Relationship advice please-- stay or go?

Ok here goes… I don’t have a lot of people to talk to about this, so I was hoping for some (friendly?) advice…

I’ve been living with my b/f and his 7-yo son (50% custody, from a previous marriage) for almost a year now, but we’ve been dating for ~2.5 years. We met when he was separated, and he’s been officially divorced for a year and a half. I have a great relationship with his son, who I’ve known for over a year, and a great relationship with my b/f. He tells me he loves me, calls me his partner, says he’s fully committed to me, that he never thought he would find someone like me. He encourages a close relationship between me and his son, who calls me his “big sister”. For my part, I’m totally in love with him and, while it’s been a rocky road to emotional commitment to someone with ex-wife-and-child baggage, I am finally beginning to feel like part of the family. There are rough patches, but day-to-day we’re all very happy.

The trouble, of course, is that b/f isn’t ready to get married again, but after living with someone and their son for a year, I’m ready to solidify a real commitment. When I moved in with him, I told him very clearly that I see moving in together as a big step towards marriage, and he told me that he could see himself getting married again someday. Ok, I thought, let’s give it some time.

In December, he told me he was really happy and ready to celebrate our commitment together, and we should get tattoos or matching jewelry or something and have a little ceremony with friends/family… BUT that he wasn’t ready to think about marriage. I told him that this sounded like he wanted all the important aspects of marriage without actually getting married. He said he wanted to celebrate commitment on our own terms. I told him that we can do the marriage thing on our own terms, but that I don’t want an “un-marriage”.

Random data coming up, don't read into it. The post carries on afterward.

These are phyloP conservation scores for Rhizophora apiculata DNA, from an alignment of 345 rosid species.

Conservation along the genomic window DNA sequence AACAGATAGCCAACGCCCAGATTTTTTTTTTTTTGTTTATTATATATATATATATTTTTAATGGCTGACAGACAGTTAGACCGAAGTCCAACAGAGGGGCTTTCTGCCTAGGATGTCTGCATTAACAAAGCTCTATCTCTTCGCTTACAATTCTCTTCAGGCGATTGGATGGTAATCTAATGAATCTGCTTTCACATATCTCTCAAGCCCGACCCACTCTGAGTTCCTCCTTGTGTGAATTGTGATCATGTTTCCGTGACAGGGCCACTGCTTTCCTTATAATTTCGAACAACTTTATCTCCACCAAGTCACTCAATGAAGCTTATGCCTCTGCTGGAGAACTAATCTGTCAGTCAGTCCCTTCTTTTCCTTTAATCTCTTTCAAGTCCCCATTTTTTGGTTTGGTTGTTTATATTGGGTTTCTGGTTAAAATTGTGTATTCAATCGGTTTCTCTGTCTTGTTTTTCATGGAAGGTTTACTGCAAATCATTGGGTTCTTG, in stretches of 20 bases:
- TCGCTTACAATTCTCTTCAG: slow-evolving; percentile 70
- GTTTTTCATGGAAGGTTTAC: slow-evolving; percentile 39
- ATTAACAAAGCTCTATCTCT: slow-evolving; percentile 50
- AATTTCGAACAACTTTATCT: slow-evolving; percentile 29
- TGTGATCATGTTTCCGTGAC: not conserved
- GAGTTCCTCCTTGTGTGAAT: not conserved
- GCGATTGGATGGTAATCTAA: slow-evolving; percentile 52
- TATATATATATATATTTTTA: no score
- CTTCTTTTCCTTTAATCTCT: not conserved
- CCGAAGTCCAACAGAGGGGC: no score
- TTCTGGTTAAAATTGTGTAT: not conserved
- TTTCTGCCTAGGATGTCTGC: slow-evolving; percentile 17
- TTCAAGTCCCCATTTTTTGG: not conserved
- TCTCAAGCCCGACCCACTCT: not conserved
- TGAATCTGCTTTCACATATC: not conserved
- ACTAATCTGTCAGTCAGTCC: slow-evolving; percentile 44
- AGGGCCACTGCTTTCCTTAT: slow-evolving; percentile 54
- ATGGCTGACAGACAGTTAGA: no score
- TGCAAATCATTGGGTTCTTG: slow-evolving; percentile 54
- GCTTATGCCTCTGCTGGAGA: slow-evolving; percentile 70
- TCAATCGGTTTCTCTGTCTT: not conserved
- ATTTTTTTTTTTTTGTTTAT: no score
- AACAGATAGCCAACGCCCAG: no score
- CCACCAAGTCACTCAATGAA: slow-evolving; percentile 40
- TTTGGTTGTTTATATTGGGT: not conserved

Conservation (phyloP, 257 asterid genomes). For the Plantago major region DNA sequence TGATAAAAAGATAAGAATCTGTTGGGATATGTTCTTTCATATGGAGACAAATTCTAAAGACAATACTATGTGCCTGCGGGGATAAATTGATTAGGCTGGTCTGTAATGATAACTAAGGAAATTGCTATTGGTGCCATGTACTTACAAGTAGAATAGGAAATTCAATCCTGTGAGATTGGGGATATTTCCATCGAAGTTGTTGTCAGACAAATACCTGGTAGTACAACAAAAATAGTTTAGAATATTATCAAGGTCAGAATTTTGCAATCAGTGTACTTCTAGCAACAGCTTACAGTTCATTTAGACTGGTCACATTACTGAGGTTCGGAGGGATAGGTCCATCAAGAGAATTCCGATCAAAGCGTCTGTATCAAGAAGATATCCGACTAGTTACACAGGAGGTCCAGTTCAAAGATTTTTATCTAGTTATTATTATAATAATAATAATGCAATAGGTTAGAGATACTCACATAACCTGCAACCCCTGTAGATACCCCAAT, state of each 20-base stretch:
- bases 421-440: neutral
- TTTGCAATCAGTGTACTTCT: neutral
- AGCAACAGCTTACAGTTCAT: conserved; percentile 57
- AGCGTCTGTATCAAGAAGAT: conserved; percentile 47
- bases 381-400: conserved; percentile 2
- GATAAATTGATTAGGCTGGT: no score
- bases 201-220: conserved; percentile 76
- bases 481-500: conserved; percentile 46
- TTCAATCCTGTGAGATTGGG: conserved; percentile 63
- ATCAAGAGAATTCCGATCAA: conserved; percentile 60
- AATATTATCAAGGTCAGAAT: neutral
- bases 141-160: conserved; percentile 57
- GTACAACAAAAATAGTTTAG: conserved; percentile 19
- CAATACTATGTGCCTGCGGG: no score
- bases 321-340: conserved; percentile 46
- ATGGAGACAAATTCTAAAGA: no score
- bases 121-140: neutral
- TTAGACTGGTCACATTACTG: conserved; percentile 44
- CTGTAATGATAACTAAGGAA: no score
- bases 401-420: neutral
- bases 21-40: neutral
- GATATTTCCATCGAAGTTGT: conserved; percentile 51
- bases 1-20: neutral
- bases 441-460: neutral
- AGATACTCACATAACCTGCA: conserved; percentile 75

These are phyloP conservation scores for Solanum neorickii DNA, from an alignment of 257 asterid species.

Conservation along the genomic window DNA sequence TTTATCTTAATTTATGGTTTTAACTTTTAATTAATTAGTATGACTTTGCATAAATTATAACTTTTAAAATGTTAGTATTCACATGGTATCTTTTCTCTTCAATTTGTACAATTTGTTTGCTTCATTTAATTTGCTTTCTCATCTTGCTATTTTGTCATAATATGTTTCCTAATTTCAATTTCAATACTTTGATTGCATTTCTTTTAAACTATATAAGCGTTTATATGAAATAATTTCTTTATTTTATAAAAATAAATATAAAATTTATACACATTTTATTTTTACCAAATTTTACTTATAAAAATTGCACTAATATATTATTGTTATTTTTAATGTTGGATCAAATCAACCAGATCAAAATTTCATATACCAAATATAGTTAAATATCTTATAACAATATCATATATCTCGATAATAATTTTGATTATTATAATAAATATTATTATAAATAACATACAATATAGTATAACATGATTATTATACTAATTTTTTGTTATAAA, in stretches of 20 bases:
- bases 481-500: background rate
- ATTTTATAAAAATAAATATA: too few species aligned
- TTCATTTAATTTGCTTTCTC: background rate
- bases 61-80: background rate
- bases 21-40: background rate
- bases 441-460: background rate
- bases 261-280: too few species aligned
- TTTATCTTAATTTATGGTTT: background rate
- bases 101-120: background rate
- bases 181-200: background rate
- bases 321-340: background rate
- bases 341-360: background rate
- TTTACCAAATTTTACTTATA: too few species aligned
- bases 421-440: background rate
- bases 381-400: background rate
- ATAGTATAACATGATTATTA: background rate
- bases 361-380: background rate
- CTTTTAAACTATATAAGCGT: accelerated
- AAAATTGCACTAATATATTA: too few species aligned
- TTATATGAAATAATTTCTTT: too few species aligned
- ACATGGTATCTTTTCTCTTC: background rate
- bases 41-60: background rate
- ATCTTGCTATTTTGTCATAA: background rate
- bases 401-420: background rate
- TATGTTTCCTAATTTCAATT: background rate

A couple months ago, he said he was thinking more about long-term commitment and we had a discussion about possibly having a child together, something he’s been wishy-washy on for a long time. I took him initiating the discussion, though, as a good sign.

That’s how everything was left, until now… I’m about to turn 30 and I want some legitimacy. I don’t want to be a live-in girlfriend forever! I’m fully integrated into his son’s life, I attend his school events, I cook and clean and do laundry, I help coordinate with his ex-wife on scheduling, we have several summer trips planned, I’ve met all his family, he’s met all of my family, etc etc etc.

I brought it up the other night. I said, I’m having some stress around turning 30 and in a situation where I’m taking care of a house that I have no ownership in, caring for a child that isn’t mine, and sharing finances with someone who isn’t my husband. I said I want to be sensitive to him about not being ready for marriage but I feel like I need some real commitment.

He told me that: 1) inviting me to live with his son is the biggest commitment he can make, 2) that marriage is just a piece of paper, 3) that he wants to enjoy a relationship that he doesn’t have to call anything, 4) that he doesn’t want to be bullied into proposing to me, 5) that he’s becoming more ready for it, and 6) when it’s the right time, “it’ll just happen”. All of those responses are troubling to me.

I do know that he was with his ex-wife for 5 years before he proposed to her, and they had an amicable split because of several incompatibility issues. I don’t want to rush anyone, and I’m certainly not bullying anyone. I thought that was an obnoxious thing to say. No one wants to marry someone they have to pressure into it!

It’s just hard for me to understand how you can be truly in love with someone and truly committed to them and STILL not want to get married. Our lifestyle is such that not very much would change, and I don’t expect it to. I’m willing to sign a pre-nup protecting assets for his son and I’ve never wanted an expensive wedding. It’s unclear to me what his hang-ups are, unless he’s just not fully committed to me.

I have no other reason to doubt his commitment, but this one is a biggie. I feel rejected, unappreciated, and depressed and I’m not sure if this means I need to cut my losses and scoot. After all, he’s the one with the complicated baggage, not me.

I wouldn’t have a problem with waiting a bit more if I knew he’d be ready in a decent time-frame, but he hasn’t given me a time-frame so I’m not sure what to do… is this a “why buy the cow” scenario, or am I rushing it?

Your gut is telling you something for a reason.